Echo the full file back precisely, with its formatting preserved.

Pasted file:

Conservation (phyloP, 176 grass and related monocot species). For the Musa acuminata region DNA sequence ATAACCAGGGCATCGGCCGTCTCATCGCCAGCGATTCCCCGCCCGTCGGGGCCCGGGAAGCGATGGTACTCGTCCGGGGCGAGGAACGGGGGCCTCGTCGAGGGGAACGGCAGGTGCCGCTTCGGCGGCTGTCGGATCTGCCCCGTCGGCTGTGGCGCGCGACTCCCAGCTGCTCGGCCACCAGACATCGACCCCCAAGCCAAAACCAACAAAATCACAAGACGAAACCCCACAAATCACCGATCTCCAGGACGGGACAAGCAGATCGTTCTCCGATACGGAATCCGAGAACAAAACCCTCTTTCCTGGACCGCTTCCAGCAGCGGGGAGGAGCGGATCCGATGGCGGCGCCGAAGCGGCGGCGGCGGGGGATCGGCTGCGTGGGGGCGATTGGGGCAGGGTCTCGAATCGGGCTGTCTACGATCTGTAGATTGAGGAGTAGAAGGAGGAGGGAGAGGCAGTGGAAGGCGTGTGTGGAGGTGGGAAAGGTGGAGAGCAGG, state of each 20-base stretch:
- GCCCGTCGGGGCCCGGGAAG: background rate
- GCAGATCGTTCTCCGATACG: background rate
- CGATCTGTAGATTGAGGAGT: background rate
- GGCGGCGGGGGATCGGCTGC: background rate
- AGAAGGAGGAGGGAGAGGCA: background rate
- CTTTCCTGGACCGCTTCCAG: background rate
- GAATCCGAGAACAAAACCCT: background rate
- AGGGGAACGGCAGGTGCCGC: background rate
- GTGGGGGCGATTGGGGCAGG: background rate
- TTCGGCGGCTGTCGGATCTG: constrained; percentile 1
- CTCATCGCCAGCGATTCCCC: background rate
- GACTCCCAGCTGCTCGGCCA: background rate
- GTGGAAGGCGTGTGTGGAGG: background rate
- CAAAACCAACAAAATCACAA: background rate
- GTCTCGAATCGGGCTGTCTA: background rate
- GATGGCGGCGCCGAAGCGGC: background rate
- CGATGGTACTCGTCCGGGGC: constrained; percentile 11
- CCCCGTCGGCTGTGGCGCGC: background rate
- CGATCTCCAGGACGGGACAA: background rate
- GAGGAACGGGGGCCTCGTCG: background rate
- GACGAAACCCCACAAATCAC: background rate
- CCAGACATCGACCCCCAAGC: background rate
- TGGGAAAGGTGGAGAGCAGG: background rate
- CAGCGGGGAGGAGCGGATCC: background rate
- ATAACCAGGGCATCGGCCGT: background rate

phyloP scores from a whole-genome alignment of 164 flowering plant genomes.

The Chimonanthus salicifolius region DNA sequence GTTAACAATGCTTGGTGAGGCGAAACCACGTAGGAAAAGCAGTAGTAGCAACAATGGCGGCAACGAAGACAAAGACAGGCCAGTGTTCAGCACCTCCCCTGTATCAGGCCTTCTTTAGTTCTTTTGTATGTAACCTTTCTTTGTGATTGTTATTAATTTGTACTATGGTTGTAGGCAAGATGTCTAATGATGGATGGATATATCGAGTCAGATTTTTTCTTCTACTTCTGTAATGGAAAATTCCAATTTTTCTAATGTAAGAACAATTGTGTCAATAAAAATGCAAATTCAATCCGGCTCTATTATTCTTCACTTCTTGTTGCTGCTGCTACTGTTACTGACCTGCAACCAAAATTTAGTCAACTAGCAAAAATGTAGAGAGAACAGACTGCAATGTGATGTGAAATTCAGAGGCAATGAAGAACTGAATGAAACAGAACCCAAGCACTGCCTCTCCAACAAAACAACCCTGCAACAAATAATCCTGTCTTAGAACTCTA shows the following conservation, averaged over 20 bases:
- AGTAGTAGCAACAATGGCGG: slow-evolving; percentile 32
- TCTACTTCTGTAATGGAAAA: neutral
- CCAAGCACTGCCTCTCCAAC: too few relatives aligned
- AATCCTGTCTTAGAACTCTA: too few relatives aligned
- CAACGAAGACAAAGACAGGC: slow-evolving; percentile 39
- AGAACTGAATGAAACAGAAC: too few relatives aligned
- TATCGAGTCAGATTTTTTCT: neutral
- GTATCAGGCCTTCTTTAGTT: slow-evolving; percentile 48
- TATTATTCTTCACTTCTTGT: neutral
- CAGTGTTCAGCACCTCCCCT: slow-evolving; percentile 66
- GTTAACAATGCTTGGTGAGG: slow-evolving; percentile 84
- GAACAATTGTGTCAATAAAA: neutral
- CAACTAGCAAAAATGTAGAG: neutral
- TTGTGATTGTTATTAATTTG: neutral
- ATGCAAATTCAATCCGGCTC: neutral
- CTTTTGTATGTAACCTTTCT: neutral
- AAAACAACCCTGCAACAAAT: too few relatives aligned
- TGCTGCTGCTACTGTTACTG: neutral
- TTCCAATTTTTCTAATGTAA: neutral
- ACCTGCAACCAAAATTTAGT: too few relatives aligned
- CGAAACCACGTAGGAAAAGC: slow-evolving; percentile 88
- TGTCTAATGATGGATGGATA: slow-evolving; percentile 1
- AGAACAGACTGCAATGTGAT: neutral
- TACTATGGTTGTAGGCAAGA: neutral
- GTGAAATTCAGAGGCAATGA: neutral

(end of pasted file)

Conservation (phyloP, 176 grass and related monocot species). For the Musa acuminata region DNA sequence ATAACCAGGGCATCGGCCGTCTCATCGCCAGCGATTCCCCGCCCGTCGGGGCCCGGGAAGCGATGGTACTCGTCCGGGGCGAGGAACGGGGGCCTCGTCGAGGGGAACGGCAGGTGCCGCTTCGGCGGCTGTCGGATCTGCCCCGTCGGCTGTGGCGCGCGACTCCCAGCTGCTCGGCCACCAGACATCGACCCCCAAGCCAAAACCAACAAAATCACAAGACGAAACCCCACAAATCACCGATCTCCAGGACGGGACAAGCAGATCGTTCTCCGATACGGAATCCGAGAACAAAACCCTCTTTCCTGGACCGCTTCCAGCAGCGGGGAGGAGCGGATCCGATGGCGGCGCCGAAGCGGCGGCGGCGGGGGATCGGCTGCGTGGGGGCGATTGGGGCAGGGTCTCGAATCGGGCTGTCTACGATCTGTAGATTGAGGAGTAGAAGGAGGAGGGAGAGGCAGTGGAAGGCGTGTGTGGAGGTGGGAAAGGTGGAGAGCAGG, state of each 20-base stretch:
- GCCCGTCGGGGCCCGGGAAG: background rate
- GCAGATCGTTCTCCGATACG: background rate
- CGATCTGTAGATTGAGGAGT: background rate
- GGCGGCGGGGGATCGGCTGC: background rate
- AGAAGGAGGAGGGAGAGGCA: background rate
- CTTTCCTGGACCGCTTCCAG: background rate
- GAATCCGAGAACAAAACCCT: background rate
- AGGGGAACGGCAGGTGCCGC: background rate
- GTGGGGGCGATTGGGGCAGG: background rate
- TTCGGCGGCTGTCGGATCTG: constrained; percentile 1
- CTCATCGCCAGCGATTCCCC: background rate
- GACTCCCAGCTGCTCGGCCA: background rate
- GTGGAAGGCGTGTGTGGAGG: background rate
- CAAAACCAACAAAATCACAA: background rate
- GTCTCGAATCGGGCTGTCTA: background rate
- GATGGCGGCGCCGAAGCGGC: background rate
- CGATGGTACTCGTCCGGGGC: constrained; percentile 11
- CCCCGTCGGCTGTGGCGCGC: background rate
- CGATCTCCAGGACGGGACAA: background rate
- GAGGAACGGGGGCCTCGTCG: background rate
- GACGAAACCCCACAAATCAC: background rate
- CCAGACATCGACCCCCAAGC: background rate
- TGGGAAAGGTGGAGAGCAGG: background rate
- CAGCGGGGAGGAGCGGATCC: background rate
- ATAACCAGGGCATCGGCCGT: background rate

phyloP scores from a whole-genome alignment of 164 flowering plant genomes.

The Chimonanthus salicifolius region DNA sequence GTTAACAATGCTTGGTGAGGCGAAACCACGTAGGAAAAGCAGTAGTAGCAACAATGGCGGCAACGAAGACAAAGACAGGCCAGTGTTCAGCACCTCCCCTGTATCAGGCCTTCTTTAGTTCTTTTGTATGTAACCTTTCTTTGTGATTGTTATTAATTTGTACTATGGTTGTAGGCAAGATGTCTAATGATGGATGGATATATCGAGTCAGATTTTTTCTTCTACTTCTGTAATGGAAAATTCCAATTTTTCTAATGTAAGAACAATTGTGTCAATAAAAATGCAAATTCAATCCGGCTCTATTATTCTTCACTTCTTGTTGCTGCTGCTACTGTTACTGACCTGCAACCAAAATTTAGTCAACTAGCAAAAATGTAGAGAGAACAGACTGCAATGTGATGTGAAATTCAGAGGCAATGAAGAACTGAATGAAACAGAACCCAAGCACTGCCTCTCCAACAAAACAACCCTGCAACAAATAATCCTGTCTTAGAACTCTA shows the following conservation, averaged over 20 bases:
- AGTAGTAGCAACAATGGCGG: slow-evolving; percentile 32
- TCTACTTCTGTAATGGAAAA: neutral
- CCAAGCACTGCCTCTCCAAC: too few relatives aligned
- AATCCTGTCTTAGAACTCTA: too few relatives aligned
- CAACGAAGACAAAGACAGGC: slow-evolving; percentile 39
- AGAACTGAATGAAACAGAAC: too few relatives aligned
- TATCGAGTCAGATTTTTTCT: neutral
- GTATCAGGCCTTCTTTAGTT: slow-evolving; percentile 48
- TATTATTCTTCACTTCTTGT: neutral
- CAGTGTTCAGCACCTCCCCT: slow-evolving; percentile 66
- GTTAACAATGCTTGGTGAGG: slow-evolving; percentile 84
- GAACAATTGTGTCAATAAAA: neutral
- CAACTAGCAAAAATGTAGAG: neutral
- TTGTGATTGTTATTAATTTG: neutral
- ATGCAAATTCAATCCGGCTC: neutral
- CTTTTGTATGTAACCTTTCT: neutral
- AAAACAACCCTGCAACAAAT: too few relatives aligned
- TGCTGCTGCTACTGTTACTG: neutral
- TTCCAATTTTTCTAATGTAA: neutral
- ACCTGCAACCAAAATTTAGT: too few relatives aligned
- CGAAACCACGTAGGAAAAGC: slow-evolving; percentile 88
- TGTCTAATGATGGATGGATA: slow-evolving; percentile 1
- AGAACAGACTGCAATGTGAT: neutral
- TACTATGGTTGTAGGCAAGA: neutral
- GTGAAATTCAGAGGCAATGA: neutral